The Royal Colony of South Carolina

The Wilkes Fund Controversy (1769-1770)
     


John Wilkes - 1769
     

For several decades, the South Carolina Commons House of Assembly had assumed authority to issue money from the public treasury without the consent of the Governor or his Executive Council, a practice the British House of Commons had never been bold enough to attempt.

The existence of this peculiar tradition first came to the attention of London officials following the South Carolina Commons House of Assembly vote in December of 1769 for a gift of £1,500 sterling to the Society of the Gentlemen Supporters of the Bill of Rights, a London organization formed to pay the debts of John Wilkes, who over the previous few years had successfully set himself up as the chief symbol of resistance to arbitrary ministerial authority in the capital of London.

London officials responded to this audacious Act by issuing an instruction on April 14, 1770 that threatened both the Royal Governor and the Treasurer with severe penalties if they permitted any money, including the sum voted to Wilkes, to be issued from the South Carolina treasury without executive approval.

Regarding this instruction as an attack upon a constitutional custom it had long enjoyed, the South Carolina Commons House of Assembly refused to act in accordance with its stipulations. For the next five years, the instructions from London were the central issue in South Carolina politics. The normal processes of legislative government were entirely suspended.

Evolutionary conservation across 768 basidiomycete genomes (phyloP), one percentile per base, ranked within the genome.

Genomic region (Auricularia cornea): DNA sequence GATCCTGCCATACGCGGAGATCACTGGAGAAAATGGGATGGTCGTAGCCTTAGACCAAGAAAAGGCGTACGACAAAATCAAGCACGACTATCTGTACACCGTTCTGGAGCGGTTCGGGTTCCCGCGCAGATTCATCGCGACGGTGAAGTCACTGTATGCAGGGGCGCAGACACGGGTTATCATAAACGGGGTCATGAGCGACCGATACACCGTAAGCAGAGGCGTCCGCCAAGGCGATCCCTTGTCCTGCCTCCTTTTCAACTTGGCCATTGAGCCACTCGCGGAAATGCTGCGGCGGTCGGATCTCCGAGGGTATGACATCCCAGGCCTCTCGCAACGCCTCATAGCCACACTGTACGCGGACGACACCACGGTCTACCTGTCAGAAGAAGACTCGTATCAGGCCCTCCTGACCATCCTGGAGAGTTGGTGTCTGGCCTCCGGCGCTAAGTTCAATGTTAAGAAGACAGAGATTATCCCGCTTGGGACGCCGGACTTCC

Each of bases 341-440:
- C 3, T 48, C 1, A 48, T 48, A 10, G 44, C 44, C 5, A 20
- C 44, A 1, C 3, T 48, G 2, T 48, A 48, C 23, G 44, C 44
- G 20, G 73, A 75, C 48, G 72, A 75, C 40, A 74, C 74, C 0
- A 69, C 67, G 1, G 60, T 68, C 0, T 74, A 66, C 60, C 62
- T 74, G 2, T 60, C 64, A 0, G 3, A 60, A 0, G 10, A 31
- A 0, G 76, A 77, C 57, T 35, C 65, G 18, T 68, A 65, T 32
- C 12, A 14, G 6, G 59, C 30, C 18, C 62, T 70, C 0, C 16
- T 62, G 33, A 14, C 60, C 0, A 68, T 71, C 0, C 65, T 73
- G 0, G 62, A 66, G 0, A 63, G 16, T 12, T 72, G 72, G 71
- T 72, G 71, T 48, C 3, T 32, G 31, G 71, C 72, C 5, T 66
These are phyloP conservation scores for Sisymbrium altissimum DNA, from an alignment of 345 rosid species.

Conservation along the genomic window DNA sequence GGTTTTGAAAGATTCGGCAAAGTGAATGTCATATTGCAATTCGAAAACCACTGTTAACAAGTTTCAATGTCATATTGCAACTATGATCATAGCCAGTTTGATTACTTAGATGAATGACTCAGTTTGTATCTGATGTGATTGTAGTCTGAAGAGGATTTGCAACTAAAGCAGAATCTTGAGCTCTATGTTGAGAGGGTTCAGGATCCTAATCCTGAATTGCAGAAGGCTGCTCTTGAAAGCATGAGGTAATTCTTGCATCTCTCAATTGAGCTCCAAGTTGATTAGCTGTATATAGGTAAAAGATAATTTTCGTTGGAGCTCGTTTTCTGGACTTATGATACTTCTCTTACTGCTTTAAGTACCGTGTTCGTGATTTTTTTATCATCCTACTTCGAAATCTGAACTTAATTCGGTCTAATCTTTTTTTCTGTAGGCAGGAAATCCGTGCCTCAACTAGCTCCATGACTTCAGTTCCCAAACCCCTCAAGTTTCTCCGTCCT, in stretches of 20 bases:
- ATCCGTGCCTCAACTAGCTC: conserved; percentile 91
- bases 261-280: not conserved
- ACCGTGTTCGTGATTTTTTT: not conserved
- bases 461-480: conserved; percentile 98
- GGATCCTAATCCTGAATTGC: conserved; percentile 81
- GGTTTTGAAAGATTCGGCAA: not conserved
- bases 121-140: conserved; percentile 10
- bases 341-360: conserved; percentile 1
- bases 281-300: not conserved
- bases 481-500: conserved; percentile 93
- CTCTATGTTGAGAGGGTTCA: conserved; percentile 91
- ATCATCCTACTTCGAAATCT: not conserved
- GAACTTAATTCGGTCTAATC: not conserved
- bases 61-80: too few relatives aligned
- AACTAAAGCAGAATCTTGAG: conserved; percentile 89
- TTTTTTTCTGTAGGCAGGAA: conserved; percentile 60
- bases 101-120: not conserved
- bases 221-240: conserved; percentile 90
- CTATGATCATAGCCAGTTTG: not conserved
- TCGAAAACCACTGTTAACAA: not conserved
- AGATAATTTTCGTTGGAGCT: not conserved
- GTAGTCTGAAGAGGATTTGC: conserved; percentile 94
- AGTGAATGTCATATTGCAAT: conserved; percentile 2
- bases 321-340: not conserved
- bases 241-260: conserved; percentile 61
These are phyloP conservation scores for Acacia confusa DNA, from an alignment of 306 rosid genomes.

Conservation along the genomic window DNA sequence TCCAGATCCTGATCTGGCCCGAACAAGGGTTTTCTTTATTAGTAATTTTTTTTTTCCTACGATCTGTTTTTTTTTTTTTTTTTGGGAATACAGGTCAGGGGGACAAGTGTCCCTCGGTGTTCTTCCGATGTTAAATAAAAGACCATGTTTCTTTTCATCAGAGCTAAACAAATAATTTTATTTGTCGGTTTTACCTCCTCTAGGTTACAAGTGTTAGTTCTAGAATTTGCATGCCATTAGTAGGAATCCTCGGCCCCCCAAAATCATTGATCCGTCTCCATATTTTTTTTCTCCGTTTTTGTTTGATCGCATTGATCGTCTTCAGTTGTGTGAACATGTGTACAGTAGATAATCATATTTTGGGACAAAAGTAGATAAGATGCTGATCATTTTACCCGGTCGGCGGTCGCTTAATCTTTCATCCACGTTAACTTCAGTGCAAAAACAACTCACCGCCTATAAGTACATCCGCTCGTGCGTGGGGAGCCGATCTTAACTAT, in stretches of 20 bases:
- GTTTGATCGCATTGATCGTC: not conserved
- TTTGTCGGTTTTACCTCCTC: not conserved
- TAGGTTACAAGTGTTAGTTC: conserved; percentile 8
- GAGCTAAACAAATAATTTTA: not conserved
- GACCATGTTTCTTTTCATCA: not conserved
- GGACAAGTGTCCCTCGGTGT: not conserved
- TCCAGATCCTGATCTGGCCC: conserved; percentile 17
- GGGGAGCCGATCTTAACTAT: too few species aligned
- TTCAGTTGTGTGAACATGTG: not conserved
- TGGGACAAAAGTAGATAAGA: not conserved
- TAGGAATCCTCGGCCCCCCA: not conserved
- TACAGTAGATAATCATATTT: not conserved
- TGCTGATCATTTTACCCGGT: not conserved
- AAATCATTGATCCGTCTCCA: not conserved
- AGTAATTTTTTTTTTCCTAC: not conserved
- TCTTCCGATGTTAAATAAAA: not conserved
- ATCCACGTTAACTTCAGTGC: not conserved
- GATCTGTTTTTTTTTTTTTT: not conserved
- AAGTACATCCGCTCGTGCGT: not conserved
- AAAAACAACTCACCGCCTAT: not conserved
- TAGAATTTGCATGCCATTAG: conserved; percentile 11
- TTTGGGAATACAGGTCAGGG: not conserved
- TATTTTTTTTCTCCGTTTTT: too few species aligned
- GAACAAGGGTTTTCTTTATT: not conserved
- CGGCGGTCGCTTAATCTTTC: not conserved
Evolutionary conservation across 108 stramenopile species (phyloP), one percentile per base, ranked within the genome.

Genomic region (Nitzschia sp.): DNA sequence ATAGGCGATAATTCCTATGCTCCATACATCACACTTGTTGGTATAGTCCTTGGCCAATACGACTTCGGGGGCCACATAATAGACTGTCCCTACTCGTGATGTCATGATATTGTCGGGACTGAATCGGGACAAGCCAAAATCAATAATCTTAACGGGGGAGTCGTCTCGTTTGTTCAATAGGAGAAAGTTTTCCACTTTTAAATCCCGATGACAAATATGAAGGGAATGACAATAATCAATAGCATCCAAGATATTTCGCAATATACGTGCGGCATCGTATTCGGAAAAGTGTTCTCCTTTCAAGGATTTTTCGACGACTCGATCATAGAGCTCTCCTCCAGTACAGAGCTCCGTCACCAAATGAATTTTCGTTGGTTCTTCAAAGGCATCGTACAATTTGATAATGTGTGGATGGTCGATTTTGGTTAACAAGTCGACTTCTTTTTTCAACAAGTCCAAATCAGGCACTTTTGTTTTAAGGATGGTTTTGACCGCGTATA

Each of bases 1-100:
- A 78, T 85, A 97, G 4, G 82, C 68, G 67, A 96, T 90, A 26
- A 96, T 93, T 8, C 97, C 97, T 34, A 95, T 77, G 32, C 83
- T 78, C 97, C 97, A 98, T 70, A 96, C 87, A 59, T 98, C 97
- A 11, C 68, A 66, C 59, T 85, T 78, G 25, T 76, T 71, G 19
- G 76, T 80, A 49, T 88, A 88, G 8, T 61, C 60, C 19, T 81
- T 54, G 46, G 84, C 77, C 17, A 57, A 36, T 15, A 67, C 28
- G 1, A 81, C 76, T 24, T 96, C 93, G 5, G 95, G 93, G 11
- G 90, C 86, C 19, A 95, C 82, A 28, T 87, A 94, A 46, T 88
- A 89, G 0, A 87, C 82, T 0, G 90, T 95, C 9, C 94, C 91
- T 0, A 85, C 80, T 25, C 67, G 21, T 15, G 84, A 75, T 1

No annual tax bill was passed in the province after 1769, and no legislation at all after February of 1771. Local leaders became increasingly resentful of what they regarded as an unconstitutional effort by London authorities to deprive the Commons House of Assembly of its customary legal rights through the use of what they denounced as ministerial mandates. Only the outbreak of the American Revolution and the assumption of legislative authority by the newly-formed South Carolina Provincial Congress brought this bitter altercation to an end.


a. The South Carolina Commons House of Assembly voted to send money to London to help defend John Wilkes.
b. The Royal Governor and his Executive Council said the act was illegal.
c. The Commons House of Assembly sent the money anyway.
d. After this controversy in 1771, colonial government in South Carolina began to rapidly disintegrate.


© 2008 - J.D. Lewis - PO Box 1188 - Little River, SC 29566 - All Rights Reserved